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Synthetic data: innovation for public good

What is synthetic data, and how can it be used for public good? This was the question asked at a recent event at the Office for National Statistics (ONS).

Synthetic data are artificially generated data that have the look and structure of real data, but do not contain any information on individuals. They also contain more general characteristics that are used to find patterns in the data.

They are modelled on real data, but designed in a way which safeguards the legal, ethical and confidentiality requirements of the original data. Given their resemblance to the original data, synthetic data are useful in a range of situations, for example when data is sensitive or missing. They are used widely as teaching materials, to test code or mathematical models, or as training data for machine learning models.

Given its potential, there is growing attention and research emerging around synthetic data. To bridge insights and advancements in this fast-changing space, over 60 synthetic data experts representing 20 organisations from across government, industry and academia, gathered on 1 April for an afternoon of discussion in Newport. The event, hosted jointly by the Royal Statistical Society, Data Science Campus and Best Practice and Impact division explored possible applications, latest developments, and challenges to adopting synthetic data.

Innovation in this space

The afternoon’s presentations offered diverse perspectives on synthetic data, showcasing innovative work from across sectors. This ranged from academic research in synthesising administrative datasets, to developments in the data science sphere. Also discussed were approaches to disseminating sensitive synthesised data.

There’s currently a wealth of research emerging from the health sector, as the nature of data published is often sensitive. Public Health England have synthesised cancer data which can be freely accessed online. NHS Scotland are making advances in cutting-edge machine learning methods such as Variational Auto Encoders and Generative Adversarial Networks (GANs).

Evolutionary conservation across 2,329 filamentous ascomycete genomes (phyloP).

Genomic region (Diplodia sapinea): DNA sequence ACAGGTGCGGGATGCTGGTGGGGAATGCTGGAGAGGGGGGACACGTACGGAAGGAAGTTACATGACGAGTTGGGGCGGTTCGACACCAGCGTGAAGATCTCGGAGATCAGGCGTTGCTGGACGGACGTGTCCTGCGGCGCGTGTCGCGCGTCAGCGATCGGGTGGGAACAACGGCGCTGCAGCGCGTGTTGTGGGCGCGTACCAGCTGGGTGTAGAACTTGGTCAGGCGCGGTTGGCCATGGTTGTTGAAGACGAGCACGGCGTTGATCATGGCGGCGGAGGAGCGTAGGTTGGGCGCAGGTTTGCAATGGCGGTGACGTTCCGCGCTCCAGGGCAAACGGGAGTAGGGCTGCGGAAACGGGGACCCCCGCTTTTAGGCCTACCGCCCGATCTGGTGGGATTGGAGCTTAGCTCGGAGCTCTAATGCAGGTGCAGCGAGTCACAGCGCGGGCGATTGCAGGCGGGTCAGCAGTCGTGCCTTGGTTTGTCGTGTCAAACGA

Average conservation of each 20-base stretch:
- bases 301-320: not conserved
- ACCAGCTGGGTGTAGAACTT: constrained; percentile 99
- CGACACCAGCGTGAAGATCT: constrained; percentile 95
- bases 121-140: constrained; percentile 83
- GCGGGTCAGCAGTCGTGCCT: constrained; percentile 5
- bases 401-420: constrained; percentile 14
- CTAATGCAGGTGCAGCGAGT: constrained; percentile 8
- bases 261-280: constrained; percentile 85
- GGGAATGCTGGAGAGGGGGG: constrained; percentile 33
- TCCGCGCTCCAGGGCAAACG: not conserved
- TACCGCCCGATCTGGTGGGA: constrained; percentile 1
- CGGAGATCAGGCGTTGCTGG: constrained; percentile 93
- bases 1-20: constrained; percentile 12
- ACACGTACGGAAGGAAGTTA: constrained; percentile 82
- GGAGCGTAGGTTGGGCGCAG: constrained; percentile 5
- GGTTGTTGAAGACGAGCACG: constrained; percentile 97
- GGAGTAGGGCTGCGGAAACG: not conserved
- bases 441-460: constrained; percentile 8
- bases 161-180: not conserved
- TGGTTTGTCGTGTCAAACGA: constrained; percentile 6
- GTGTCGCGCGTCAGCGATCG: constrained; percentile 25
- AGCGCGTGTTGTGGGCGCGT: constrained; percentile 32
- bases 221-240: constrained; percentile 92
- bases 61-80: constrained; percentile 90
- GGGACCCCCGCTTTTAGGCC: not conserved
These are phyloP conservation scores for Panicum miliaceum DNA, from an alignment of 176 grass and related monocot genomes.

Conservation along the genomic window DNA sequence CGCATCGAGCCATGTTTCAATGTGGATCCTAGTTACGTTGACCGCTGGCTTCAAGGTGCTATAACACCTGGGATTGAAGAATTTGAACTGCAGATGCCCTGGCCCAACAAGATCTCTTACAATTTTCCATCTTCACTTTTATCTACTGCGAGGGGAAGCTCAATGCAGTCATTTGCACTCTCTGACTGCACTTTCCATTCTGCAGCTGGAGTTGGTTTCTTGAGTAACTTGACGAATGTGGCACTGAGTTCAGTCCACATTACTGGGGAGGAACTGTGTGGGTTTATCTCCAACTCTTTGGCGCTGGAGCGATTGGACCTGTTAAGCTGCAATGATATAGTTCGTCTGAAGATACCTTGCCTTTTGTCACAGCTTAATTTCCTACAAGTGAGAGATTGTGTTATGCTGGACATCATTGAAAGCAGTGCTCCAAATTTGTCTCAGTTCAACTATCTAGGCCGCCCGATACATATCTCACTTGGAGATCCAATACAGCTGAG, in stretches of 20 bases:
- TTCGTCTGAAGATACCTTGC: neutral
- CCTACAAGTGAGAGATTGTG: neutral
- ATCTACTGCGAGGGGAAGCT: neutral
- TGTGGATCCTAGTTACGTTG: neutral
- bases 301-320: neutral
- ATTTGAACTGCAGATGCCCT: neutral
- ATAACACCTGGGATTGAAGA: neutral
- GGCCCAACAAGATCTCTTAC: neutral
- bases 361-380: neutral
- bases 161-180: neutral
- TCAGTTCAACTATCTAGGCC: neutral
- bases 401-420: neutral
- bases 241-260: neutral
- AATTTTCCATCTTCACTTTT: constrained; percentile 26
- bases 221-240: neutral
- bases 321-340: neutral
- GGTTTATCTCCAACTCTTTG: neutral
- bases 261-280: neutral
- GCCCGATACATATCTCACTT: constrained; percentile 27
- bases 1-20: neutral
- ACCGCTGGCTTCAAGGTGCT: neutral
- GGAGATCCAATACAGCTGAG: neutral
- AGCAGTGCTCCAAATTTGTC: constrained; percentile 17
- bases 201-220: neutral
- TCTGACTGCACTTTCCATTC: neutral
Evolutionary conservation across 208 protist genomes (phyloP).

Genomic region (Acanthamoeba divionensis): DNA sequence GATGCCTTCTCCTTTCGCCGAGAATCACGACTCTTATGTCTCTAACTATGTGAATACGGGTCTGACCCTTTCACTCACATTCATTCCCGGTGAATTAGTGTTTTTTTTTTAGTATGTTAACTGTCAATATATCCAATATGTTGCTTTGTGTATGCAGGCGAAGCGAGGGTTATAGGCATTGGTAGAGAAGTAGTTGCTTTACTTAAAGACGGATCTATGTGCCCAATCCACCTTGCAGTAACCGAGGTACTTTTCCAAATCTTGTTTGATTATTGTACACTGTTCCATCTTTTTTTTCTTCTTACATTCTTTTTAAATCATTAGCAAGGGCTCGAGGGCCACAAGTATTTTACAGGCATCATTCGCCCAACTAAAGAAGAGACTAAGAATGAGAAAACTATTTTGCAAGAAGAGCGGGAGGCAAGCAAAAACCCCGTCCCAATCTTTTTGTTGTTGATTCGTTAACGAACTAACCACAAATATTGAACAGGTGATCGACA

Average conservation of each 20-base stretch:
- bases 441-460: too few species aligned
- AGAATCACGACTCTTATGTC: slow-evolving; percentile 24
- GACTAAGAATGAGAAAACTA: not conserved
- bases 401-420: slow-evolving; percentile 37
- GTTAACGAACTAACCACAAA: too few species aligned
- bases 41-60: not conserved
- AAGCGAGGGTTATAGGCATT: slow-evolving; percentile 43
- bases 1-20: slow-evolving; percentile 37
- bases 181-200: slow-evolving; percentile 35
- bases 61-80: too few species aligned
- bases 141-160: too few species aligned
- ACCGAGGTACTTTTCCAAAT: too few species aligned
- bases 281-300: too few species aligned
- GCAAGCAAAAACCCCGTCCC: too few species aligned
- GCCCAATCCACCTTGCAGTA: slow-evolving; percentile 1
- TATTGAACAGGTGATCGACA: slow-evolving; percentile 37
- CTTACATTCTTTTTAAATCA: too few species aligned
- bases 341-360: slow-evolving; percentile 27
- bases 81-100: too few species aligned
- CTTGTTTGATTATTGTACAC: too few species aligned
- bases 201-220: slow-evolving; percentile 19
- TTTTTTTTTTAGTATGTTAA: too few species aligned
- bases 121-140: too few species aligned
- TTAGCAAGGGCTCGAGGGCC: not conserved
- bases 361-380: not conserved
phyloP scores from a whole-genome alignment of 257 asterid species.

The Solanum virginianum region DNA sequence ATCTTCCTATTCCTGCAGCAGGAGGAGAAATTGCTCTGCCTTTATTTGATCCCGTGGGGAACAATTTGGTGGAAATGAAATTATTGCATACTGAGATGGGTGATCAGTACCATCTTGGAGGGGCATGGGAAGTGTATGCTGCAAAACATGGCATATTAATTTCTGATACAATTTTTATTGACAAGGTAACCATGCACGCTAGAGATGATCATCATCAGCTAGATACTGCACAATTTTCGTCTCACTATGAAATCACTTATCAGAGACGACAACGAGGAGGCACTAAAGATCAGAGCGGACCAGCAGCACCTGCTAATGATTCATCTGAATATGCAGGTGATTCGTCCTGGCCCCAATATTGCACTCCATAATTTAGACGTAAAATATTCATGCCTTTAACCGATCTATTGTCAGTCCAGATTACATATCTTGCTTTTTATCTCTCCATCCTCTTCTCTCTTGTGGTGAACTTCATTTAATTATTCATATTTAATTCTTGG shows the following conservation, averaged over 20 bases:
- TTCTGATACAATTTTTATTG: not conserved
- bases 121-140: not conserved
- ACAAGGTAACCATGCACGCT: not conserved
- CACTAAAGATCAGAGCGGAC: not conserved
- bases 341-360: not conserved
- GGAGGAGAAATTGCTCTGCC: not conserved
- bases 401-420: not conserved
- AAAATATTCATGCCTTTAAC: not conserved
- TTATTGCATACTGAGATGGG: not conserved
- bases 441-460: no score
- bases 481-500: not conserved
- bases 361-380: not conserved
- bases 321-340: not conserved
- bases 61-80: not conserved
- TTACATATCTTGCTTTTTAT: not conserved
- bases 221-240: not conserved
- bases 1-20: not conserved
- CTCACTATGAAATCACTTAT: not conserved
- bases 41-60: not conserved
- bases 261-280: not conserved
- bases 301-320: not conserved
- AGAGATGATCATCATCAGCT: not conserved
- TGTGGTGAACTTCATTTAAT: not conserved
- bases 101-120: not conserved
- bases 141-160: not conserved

There is growing interest in this area of research, and its influence extends beyond the statistical community. While the Data Science Campus have also used GANs to generate synthetic data in their latest research, its power is not limited to data generation. It can be trained to construct features almost identical to our own across imagery, music, speech and text. In fact, GANs have been used to create a painting of Edmond de Belamy, which sold for $432,500 in 2018!

Within the ONS, a pilot to create synthetic versions of securely held Labour Force Survey data has been carried out using a package in R called “synthpop”. This synthetic dataset can be shared with approved researchers to de-bug codes, prior to analysis of data held in the Secure Research Service.

Challenges ahead

Although much progress is done in this field, one challenge that persists is guaranteeing the accuracy of synthetic data. We must ensure that the statistical properties of synthetic data match properties of the original data.

Additional features, such as the presence of non-numerical data, add to this difficult task. For example, if something is listed as “animal” and can take the possible values “dog”,”cat” or “elephant”, it is difficult to convert this information into a format suitable for precise calculations. Furthermore, given that datasets have different characteristics, there is no straightforward solution that can be applied to all types of data.

During the event, particular focus was also placed on the use of synthetic data in the field of privacy, following from the challenges and opportunities identified by the National Statistician’s Quality Review of privacy and data confidentiality methods published in December 2018.

Attendees at the event voiced concerns surrounding disclosure risk of synthesised datasets. They also questioned the usefulness of protected synthetic data for research purposes. There is indeed a trade-off between enhanced privacy and utility of data, and the closing panel session explored the need find a balance between both, keeping the context of data in mind. 

Are you working in synthetic data, or interested in the field?

If you are currently working with synthetic data, or keen to explore its potential, we would like to hear from you! The Data Science Campus are leading on innovation in this space using a collaborative approach. They are formulating research questions and investigating the application of synthetic data across government.

To keep up with these developments, we have established a private Slack channel to facilitate ongoing discussion and knowledge sharing between analysts in the Government Statistical Service and academia. If you are interested in joining this community of experts, please email gssmac@statistics.gov.uk for an invitation and further information.

Catrin Cheung
Catrin Cheung
Statistician at the Best Practice and Impact division, Office for National Statistics